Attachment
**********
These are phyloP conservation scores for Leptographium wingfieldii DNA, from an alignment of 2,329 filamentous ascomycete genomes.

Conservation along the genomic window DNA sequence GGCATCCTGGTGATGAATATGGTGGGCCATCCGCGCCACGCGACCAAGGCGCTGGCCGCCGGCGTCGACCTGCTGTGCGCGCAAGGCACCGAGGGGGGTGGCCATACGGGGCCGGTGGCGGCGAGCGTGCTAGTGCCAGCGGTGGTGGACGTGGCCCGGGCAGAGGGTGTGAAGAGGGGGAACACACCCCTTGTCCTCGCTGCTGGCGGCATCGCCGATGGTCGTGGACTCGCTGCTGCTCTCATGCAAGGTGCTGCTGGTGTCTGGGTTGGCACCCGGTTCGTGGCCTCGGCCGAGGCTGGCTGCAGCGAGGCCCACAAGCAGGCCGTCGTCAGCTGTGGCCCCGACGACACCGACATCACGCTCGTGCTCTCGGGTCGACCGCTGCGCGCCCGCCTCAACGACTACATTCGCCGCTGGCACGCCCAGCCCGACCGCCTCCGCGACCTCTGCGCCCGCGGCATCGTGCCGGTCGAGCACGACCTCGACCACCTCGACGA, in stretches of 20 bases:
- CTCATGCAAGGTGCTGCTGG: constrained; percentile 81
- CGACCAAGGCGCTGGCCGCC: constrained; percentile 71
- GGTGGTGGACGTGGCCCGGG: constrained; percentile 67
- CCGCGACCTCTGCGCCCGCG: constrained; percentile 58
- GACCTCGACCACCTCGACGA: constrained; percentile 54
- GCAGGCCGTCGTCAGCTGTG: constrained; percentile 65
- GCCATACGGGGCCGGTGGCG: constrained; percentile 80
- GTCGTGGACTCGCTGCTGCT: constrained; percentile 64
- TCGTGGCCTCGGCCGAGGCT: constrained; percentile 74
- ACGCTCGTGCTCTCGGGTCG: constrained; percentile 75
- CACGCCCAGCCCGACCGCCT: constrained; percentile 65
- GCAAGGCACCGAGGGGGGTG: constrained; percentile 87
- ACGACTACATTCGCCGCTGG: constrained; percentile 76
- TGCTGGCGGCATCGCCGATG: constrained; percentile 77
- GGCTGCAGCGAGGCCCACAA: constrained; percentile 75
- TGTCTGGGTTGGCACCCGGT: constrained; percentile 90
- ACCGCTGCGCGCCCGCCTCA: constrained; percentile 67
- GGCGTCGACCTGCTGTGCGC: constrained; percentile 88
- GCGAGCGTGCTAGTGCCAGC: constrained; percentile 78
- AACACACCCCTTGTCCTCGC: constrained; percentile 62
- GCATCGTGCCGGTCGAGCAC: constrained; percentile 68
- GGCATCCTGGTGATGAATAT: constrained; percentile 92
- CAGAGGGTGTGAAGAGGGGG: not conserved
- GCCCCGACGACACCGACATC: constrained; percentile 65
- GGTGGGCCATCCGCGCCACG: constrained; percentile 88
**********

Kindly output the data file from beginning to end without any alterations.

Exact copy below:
These are phyloP conservation scores for Leptographium wingfieldii DNA, from an alignment of 2,329 filamentous ascomycete genomes.

Conservation along the genomic window DNA sequence GGCATCCTGGTGATGAATATGGTGGGCCATCCGCGCCACGCGACCAAGGCGCTGGCCGCCGGCGTCGACCTGCTGTGCGCGCAAGGCACCGAGGGGGGTGGCCATACGGGGCCGGTGGCGGCGAGCGTGCTAGTGCCAGCGGTGGTGGACGTGGCCCGGGCAGAGGGTGTGAAGAGGGGGAACACACCCCTTGTCCTCGCTGCTGGCGGCATCGCCGATGGTCGTGGACTCGCTGCTGCTCTCATGCAAGGTGCTGCTGGTGTCTGGGTTGGCACCCGGTTCGTGGCCTCGGCCGAGGCTGGCTGCAGCGAGGCCCACAAGCAGGCCGTCGTCAGCTGTGGCCCCGACGACACCGACATCACGCTCGTGCTCTCGGGTCGACCGCTGCGCGCCCGCCTCAACGACTACATTCGCCGCTGGCACGCCCAGCCCGACCGCCTCCGCGACCTCTGCGCCCGCGGCATCGTGCCGGTCGAGCACGACCTCGACCACCTCGACGA, in stretches of 20 bases:
- CTCATGCAAGGTGCTGCTGG: constrained; percentile 81
- CGACCAAGGCGCTGGCCGCC: constrained; percentile 71
- GGTGGTGGACGTGGCCCGGG: constrained; percentile 67
- CCGCGACCTCTGCGCCCGCG: constrained; percentile 58
- GACCTCGACCACCTCGACGA: constrained; percentile 54
- GCAGGCCGTCGTCAGCTGTG: constrained; percentile 65
- GCCATACGGGGCCGGTGGCG: constrained; percentile 80
- GTCGTGGACTCGCTGCTGCT: constrained; percentile 64
- TCGTGGCCTCGGCCGAGGCT: constrained; percentile 74
- ACGCTCGTGCTCTCGGGTCG: constrained; percentile 75
- CACGCCCAGCCCGACCGCCT: constrained; percentile 65
- GCAAGGCACCGAGGGGGGTG: constrained; percentile 87
- ACGACTACATTCGCCGCTGG: constrained; percentile 76
- TGCTGGCGGCATCGCCGATG: constrained; percentile 77
- GGCTGCAGCGAGGCCCACAA: constrained; percentile 75
- TGTCTGGGTTGGCACCCGGT: constrained; percentile 90
- ACCGCTGCGCGCCCGCCTCA: constrained; percentile 67
- GGCGTCGACCTGCTGTGCGC: constrained; percentile 88
- GCGAGCGTGCTAGTGCCAGC: constrained; percentile 78
- AACACACCCCTTGTCCTCGC: constrained; percentile 62
- GCATCGTGCCGGTCGAGCAC: constrained; percentile 68
- GGCATCCTGGTGATGAATAT: constrained; percentile 92
- CAGAGGGTGTGAAGAGGGGG: not conserved
- GCCCCGACGACACCGACATC: constrained; percentile 65
- GGTGGGCCATCCGCGCCACG: constrained; percentile 88